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St. Patrick’s School, Limerick

Although the National Schools Board was founded in 1831 to provide primary education in Ireland it was not until 1865 that the first national school opened in St. Patrick’s Parish. The school was located to the rear of St. Patrick’s Church, a church that had been raised with funds given by the Harrold Family, a local hotelier. In 1865 the parish priest was Patrick Meehan, he remained in the parish until 1890.

The school itself comprised of three large rooms in which both boys and girls were taught. The boys and girl entered the school for different sides of the church. The boys had two classrooms even though it was only boys from first class upwards that were taught separately to the girls. While the girls shared their one large room with the mixed juniors students at one end of the room and the older girls at the other end. The two groups being separated by a square in the centre of the room which the teachers occupied.. There were no desks in the school and the children kept their book on their laps. Later a second classroom was added which the junior students who went home at two were taught. The senior girl students were taught basic cooking skills on a range on a Thursday afternoon. The school was heated by an open fire, the turf was supplied by the students.

The new school was built further up the Dublin Road in an area known The Pound as  in 1915, though it was not officially opened until 1st February 1916. It was built to the same blueprint as the majority of national schools of that era. It was also split into a boys and girls school with separate named entrances for each.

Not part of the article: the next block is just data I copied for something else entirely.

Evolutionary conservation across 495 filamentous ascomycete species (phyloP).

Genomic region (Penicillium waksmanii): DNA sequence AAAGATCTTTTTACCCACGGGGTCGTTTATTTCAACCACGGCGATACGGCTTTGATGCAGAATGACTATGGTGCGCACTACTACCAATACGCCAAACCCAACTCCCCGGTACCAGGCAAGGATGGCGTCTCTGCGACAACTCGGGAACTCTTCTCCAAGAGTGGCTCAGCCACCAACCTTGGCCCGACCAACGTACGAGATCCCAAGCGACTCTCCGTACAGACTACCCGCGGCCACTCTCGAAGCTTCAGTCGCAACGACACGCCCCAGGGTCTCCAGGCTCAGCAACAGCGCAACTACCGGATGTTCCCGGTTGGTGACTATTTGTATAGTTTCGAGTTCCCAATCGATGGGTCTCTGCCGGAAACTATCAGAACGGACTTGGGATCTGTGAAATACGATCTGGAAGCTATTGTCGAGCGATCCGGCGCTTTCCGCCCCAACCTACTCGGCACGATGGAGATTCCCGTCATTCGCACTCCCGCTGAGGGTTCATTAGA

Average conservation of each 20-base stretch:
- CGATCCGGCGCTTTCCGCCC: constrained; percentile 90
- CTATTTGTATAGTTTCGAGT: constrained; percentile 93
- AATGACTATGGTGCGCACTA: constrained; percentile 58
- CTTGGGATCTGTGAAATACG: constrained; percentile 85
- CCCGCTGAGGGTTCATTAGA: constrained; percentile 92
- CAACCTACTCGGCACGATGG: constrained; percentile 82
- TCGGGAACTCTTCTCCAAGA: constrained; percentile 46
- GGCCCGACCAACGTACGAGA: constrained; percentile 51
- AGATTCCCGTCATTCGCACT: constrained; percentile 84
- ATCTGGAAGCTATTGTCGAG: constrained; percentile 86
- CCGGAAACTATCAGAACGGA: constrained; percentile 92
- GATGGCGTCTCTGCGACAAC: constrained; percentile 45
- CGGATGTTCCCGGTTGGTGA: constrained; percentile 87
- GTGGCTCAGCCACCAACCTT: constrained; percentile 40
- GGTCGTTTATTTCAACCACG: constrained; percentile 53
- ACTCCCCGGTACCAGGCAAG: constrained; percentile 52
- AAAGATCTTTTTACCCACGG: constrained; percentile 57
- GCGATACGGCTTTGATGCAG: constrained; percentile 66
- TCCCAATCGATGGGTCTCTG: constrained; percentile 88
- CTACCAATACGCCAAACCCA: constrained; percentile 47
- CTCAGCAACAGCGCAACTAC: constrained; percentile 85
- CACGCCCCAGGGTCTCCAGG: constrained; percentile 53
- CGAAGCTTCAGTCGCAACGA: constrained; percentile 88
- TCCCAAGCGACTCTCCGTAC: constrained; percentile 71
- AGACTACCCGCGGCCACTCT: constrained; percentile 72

In 1916 teachers in the girls school were: Mrs. Seoirse Clancy (Principal), Miss McCarthy O’Sullivan and Mrs. Sheehan. The boys teachers were Mr. McMahon (Principal) and Mr.Coleman.

Mrs Seoirse Clancy (Molly Killeen) was the wife of George Clancy who was Mayor of Limerick in 1921, after whom Clancy Strand is named. He was shot and killed at his front door by the Black and Tans on the 7th March 1921. The bullet holes can still be seen today in the walls of his house on Clanccy Strand. Molly Clancy was shot in the hand during the incident.

The girls who transferred to the new school to enter 6th Class in 1915 were:

  • Sarah “Sissie” Barrett (Mrs. Costelloe), 31 Clare Street. She was about 11 in 1915. Her parents were Patrick and Bridget Barrett, her father worked as a railway porter which he had done so from at least 1901 until 1911.  She had at least 9 siblings, most of whom were older than her.
  • Margaret “May” Byrnes (Mrs. Edwards), Old Singland Road. Her parents were Francis Byrnes and Mary Kate Lawlor, her father worked as a Pork Butcher and Farmer. She had at least 3 siblings. She was about 11 in 1915
  • Bridget “Bridgie” Clancy, Lower Park, she was about 13 in 1915. Her parents were Edward and Nora Clancy, her father worked as a farmer. She has at least 3 siblings.
  • Margaret “Madge” O’Connor (Mrs Dooley), Pennywell. Married James Dooley in 1925.
  • Johanne “Hannie” Cross (Mrs.Hannan), Rhebogue, Lower Park. she was about 13 in 1915. Her parents were John and Kate Cross, her father worked as Farmer and Mill Labourer. She had at least 10 siblings.
  • Lillian “Lil” Dalton, 5 Clare Street (Mrs McDermott), she was about 14 in 1915. Her parents were James and Annie Dalton, her father worked as a Clerk Electricity Works. She had at least 10 siblings.
  • Maire Danagher, Pennywell (Mrs McNamara), she was about 12 in 1915. In 1911 she was staying with her uncle in Chapel Lane.
  • Josephine “Josie” Foley, Cassidy Lane, Back Clare Street. She was about 13 in 1915. Her parents were Christopher and Ellen Foley, her father worked as a Corporation Labourer. She had at least 7 siblings.